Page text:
What methods do organisations employ to obtain ideas? Here’s a high-level summary of three of the approaches that I have experienced. All can feature in an organisation’s innovation journey, depending on the organisation, resources and commitment to innovation.

Suggestion Box

Suggestion Box

It now seems so obvious as to the problems with this approach, but at the time, it seemed like the best, and maybe the only option. It can work, but my experience was that it was incredibly hard work and resource intense! It is what most people, especially leaders initially think of when they start considering innovation and getting ideas from their people.

  • Pros:
    Tapping into employee engagement, can get good ideas, builds links, ownership can be clear, simple process, look at all ideas.
  • Cons:
    Random, reactive, very resource heavy (have to review and respond to all ideas), unpredictable, high chance of failing.

When should this method be used? If resource-rich, happy to take risk, with an engaged workforce that has ideators, experts and implementors.

Team-Based Innovation (or Continuous Improvement) Continuous Improvement

This method, with roots into Kaizen methodology, gives many ideas that can be implemented at a team level, which tend to be small in nature. It aims at problems, rather than formed ideas, and the team is responsible for solving problems.

In my experience, it can very engaging for teams, and when truly understood by the team leader/manager, incredibly successful in improving that team’s performance. However, you need to train people in it, and often need resources to make it happen. To make this really successful, implemented ideas must be shared. Metrics need to aim at quality, rather than quantity; beware of those that game the metrics!

  • Pros:
    Simple, everyone can be involved, gives many implemented ideas, can directly improve a team’s performance.
  • Cons:
    Need to train people to use it, must be correctly targeted, risk of low quality, silo orgs need to find a way of sharing ideas.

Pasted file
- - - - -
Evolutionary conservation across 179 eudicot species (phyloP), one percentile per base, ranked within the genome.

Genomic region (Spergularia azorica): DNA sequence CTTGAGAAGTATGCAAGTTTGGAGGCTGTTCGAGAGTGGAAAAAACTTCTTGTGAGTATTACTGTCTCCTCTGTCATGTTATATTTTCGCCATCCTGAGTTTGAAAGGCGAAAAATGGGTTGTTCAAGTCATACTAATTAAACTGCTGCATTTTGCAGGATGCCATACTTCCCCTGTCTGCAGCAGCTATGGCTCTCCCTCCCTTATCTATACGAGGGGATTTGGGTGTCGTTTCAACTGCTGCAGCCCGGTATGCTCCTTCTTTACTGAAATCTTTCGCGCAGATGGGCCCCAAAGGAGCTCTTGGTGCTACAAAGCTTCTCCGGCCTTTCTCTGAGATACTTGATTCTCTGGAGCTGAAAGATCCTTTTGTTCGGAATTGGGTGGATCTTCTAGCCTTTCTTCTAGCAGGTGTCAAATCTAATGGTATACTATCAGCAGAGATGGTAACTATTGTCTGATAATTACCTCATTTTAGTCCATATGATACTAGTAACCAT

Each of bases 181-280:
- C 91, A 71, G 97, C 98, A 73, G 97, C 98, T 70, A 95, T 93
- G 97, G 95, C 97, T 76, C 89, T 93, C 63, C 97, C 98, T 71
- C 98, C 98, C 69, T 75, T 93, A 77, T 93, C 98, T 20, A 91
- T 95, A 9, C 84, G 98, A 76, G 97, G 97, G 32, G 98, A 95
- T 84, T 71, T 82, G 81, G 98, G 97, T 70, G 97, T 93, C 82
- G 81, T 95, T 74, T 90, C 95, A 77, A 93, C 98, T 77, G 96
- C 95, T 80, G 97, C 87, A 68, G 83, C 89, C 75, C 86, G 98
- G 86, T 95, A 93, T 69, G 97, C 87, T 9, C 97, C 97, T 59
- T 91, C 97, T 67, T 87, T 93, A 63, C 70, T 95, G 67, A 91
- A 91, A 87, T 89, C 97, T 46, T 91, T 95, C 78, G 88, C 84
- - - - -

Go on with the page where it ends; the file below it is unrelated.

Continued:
When should this method be used? In a process-heavy org, when no resource for big ideas or have another process to hunt for larger ideas. It can work hand-in-hand with Six Sigma programs.

Innovation Challenges using Crowd Sourcing Idea Challenge

This is the way to bring real focus to innovation. It ensures that ideas solve key strategic issues are identified. Leaders need to accept that the best ideas can come from any level in the organisation, and diversity of thought must be encouraged to bring about disruptive innovation. The challenge seeks to find the “wise person in the crowd.”

This method usually utilises an idea management platform that enables collaboration across a community. The noise and views of the crowd identify good ideas that need to be investigated in more depth. The best platforms have sophisticated algorithms to automatically graduate the best ideas to subsequent stages, as well as different functions and tools to enable an inspiring activity.

  • Pros:
    Delivers ideas on topic fast, can bring fun and inspiration, collaboration is vital, establishes priorities, senior leaders can easily and visibly be involved, graduation mechanics replace much of the back-end review resource
  • Cons:
    Could miss the random brilliant idea as there is no home, not every idea can be taken forward, must get clear focus and engagement from senior level to ensure a successful outcome.

When should this method be used? When there are big issues/problems, when leaders accept that others will have ideas, when innovation resourcing is part-time, and to kickstart innovation programmes.

This overview has been intentionally high-level, and so therefore, brief introduction to the main methods used. If you want to find out more, then please contact me, I’d love to talk further!  

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